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Sunday, September 22, 2019

RTS,S/AS01 malaria vaccine mismatch observed among Plasmodium falciparum isolates from southern and central Africa and globally.

The RTS,S/AS01 malaria vaccine encompasses the central repeats and C-terminal of Plasmodium falciparum circumsporozoite protein (PfCSP). Although no Phase II clinical trial studies observed evidence of strain-specific immunity, recent studies show a decrease in vaccine efficacy against non-vaccine strain parasites. In light of goals to reduce malaria morbidity, anticipating the effectiveness of RTS,S/AS01 is critical to planning widespread vaccine introduction. We deep sequenced C-terminal Pfcsp from 77 individuals living along the international border in Luapula Province, Zambia and Haut-Katanga Province, the Democratic Republic of the Congo (DRC) and compared translated amino acid haplotypes to the 3D7 vaccine strain. Only 5.2%…

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Sunday, September 22, 2019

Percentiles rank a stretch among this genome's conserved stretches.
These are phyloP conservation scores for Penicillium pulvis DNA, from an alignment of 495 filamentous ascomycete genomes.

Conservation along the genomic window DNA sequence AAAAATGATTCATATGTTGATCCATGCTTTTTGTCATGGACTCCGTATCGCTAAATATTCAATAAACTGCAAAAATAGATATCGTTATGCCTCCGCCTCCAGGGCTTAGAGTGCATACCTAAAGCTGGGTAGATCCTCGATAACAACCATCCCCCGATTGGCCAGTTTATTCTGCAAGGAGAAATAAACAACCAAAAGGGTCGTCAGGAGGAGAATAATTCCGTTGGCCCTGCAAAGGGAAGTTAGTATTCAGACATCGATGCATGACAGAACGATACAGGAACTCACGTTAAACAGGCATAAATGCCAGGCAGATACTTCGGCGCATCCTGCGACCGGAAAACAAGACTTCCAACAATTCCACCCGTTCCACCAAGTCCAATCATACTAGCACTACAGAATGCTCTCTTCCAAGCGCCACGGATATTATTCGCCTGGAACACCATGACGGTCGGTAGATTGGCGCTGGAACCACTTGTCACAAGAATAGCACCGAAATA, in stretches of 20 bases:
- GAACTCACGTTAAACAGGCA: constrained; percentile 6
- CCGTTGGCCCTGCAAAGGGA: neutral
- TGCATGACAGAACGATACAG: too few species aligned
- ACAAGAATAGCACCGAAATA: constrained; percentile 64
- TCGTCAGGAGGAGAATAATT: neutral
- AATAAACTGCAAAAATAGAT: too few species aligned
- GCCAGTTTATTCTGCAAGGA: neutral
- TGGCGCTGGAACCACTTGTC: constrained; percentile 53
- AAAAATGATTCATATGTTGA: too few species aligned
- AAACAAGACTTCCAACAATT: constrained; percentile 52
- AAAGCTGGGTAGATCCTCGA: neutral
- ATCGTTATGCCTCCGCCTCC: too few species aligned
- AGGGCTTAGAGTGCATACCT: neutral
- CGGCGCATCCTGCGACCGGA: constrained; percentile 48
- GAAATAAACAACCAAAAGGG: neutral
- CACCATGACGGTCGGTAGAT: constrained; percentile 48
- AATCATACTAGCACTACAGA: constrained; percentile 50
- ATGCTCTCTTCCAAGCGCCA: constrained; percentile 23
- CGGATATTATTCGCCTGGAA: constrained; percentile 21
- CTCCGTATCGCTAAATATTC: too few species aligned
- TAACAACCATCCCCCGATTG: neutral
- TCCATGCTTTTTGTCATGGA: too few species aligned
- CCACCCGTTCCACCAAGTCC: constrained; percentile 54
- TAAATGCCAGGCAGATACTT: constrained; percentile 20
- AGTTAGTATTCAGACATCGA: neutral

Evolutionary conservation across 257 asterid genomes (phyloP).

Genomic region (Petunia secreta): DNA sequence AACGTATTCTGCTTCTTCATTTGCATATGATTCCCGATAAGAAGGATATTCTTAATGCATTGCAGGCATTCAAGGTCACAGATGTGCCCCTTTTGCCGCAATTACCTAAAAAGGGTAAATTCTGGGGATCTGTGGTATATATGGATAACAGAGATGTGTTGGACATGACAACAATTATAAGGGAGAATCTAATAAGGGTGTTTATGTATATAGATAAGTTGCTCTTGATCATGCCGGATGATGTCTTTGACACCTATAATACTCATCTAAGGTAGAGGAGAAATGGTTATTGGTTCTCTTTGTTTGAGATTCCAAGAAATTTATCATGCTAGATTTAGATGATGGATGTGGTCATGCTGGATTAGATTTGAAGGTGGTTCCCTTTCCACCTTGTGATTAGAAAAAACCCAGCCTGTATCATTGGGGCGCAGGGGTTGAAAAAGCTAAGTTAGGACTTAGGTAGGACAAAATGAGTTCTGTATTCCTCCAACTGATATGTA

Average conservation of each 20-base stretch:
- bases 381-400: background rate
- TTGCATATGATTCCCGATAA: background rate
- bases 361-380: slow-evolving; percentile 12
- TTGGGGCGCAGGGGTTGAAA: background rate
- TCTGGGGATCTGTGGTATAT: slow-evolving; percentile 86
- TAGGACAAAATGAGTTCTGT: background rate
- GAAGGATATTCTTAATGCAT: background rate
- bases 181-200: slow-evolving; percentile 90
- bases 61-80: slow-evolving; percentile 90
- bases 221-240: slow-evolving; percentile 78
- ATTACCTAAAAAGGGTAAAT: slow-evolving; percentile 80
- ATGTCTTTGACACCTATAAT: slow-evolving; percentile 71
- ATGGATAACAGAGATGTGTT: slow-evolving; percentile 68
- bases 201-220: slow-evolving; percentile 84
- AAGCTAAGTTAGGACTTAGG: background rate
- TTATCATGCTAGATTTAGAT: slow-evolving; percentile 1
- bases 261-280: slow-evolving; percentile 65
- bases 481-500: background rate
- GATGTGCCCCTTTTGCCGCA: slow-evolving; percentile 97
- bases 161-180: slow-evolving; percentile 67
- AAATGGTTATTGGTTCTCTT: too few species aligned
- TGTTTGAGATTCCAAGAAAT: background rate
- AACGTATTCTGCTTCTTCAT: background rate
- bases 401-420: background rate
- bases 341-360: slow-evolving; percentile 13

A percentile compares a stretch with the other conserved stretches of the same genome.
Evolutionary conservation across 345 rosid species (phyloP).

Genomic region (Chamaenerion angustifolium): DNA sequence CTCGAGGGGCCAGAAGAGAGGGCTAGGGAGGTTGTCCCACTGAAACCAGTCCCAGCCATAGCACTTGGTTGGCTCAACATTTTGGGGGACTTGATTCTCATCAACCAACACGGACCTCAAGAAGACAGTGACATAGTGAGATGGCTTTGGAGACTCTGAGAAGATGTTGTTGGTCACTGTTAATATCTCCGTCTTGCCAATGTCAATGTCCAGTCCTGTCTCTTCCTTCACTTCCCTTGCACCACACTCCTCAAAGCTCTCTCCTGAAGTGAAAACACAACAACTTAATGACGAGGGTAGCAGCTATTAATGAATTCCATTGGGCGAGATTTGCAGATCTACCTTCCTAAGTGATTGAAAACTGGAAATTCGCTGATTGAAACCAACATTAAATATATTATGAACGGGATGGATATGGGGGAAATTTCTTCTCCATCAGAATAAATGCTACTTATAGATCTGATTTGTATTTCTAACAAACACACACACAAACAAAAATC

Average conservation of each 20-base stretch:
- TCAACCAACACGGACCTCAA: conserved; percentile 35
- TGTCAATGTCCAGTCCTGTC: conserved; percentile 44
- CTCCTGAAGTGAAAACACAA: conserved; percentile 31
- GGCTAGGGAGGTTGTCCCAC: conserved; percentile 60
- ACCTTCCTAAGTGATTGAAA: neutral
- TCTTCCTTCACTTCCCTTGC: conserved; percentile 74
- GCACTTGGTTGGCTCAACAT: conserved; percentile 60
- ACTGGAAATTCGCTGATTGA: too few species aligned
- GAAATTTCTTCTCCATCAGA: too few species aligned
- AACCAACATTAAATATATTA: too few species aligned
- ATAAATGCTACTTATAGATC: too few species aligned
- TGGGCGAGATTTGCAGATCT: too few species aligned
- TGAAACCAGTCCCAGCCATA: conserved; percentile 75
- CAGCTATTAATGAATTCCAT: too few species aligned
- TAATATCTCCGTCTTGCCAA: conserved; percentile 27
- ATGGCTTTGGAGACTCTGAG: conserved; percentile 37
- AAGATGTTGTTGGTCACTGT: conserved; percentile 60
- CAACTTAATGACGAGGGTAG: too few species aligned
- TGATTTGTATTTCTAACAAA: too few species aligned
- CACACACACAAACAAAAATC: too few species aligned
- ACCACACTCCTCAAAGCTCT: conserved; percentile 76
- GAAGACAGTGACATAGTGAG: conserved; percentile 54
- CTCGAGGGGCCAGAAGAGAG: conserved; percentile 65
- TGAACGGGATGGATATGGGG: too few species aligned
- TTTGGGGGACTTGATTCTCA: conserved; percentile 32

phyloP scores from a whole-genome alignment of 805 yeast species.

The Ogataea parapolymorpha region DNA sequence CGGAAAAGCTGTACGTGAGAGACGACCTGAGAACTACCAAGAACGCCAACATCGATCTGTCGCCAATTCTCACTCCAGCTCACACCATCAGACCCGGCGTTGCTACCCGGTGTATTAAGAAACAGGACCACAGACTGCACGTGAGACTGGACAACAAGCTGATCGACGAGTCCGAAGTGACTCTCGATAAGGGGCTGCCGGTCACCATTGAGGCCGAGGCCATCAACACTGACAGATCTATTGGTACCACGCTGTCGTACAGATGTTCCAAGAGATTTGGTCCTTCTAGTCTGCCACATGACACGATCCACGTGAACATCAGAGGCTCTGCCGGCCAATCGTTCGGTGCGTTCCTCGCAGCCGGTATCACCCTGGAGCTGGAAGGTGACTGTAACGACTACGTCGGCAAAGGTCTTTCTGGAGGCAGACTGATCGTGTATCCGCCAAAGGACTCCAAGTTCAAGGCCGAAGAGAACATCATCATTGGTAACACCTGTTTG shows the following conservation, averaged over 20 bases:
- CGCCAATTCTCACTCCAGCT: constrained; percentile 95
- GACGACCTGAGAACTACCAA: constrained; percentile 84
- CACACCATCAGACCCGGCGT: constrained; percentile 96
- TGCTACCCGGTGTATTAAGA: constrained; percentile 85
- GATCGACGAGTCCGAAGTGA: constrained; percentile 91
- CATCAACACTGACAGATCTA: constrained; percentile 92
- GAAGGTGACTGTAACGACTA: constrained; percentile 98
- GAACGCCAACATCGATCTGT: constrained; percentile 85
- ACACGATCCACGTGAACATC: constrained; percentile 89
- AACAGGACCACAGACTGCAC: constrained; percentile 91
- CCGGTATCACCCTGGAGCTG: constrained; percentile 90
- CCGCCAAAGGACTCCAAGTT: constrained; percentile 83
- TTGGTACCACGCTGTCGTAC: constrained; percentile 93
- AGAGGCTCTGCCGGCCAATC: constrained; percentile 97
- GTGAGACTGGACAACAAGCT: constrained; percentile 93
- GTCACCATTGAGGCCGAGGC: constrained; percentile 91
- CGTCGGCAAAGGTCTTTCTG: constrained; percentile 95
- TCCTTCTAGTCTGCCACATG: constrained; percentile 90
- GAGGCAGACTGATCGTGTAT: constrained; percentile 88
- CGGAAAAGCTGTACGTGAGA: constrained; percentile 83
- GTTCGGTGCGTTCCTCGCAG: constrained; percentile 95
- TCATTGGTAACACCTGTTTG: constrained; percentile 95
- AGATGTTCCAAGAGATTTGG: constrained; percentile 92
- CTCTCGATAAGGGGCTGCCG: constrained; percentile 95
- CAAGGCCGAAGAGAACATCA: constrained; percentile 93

The genome sequence of “Candidatus Fokinia solitaria”: Insights on reductive evolution in Rickettsiales.

Candidatus Fokinia solitaria is an obligate intracellular endosymbiont of a unicellular eukaryote, a ciliate of the genus Paramecium. Here, we present the genome sequence of this bacterium and subsequent analysis. Phylogenomic analysis confirmed the previously reported positioning of the symbiont within the “Candidatus Midichloriaceae” family (order Rickettsiales), as well as its high sequence divergence from other members of the family, indicative of fast sequence evolution. Consistently with this high evolutionary rate, a comparative genomic analysis revealed that the genome of this symbiont is the smallest of the Rickettsiales to date. The reduced genome does not present flagellar genes, nor the…

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Sunday, September 22, 2019

Genomes of all known members of a Plasmodium subgenus reveal paths to virulent human malaria.

Plasmodium falciparum, the most virulent agent of human malaria, shares a recent common ancestor with the gorilla parasite Plasmodium praefalciparum. Little is known about the other gorilla- and chimpanzee-infecting species in the same (Laverania) subgenus as P. falciparum, but none of them are capable of establishing repeated infection and transmission in humans. To elucidate underlying mechanisms and the evolutionary history of this subgenus, we have generated multiple genomes from all known Laverania species. The completeness of our dataset allows us to conclude that interspecific gene transfers, as well as convergent evolution, were important in the evolution of these species. Striking…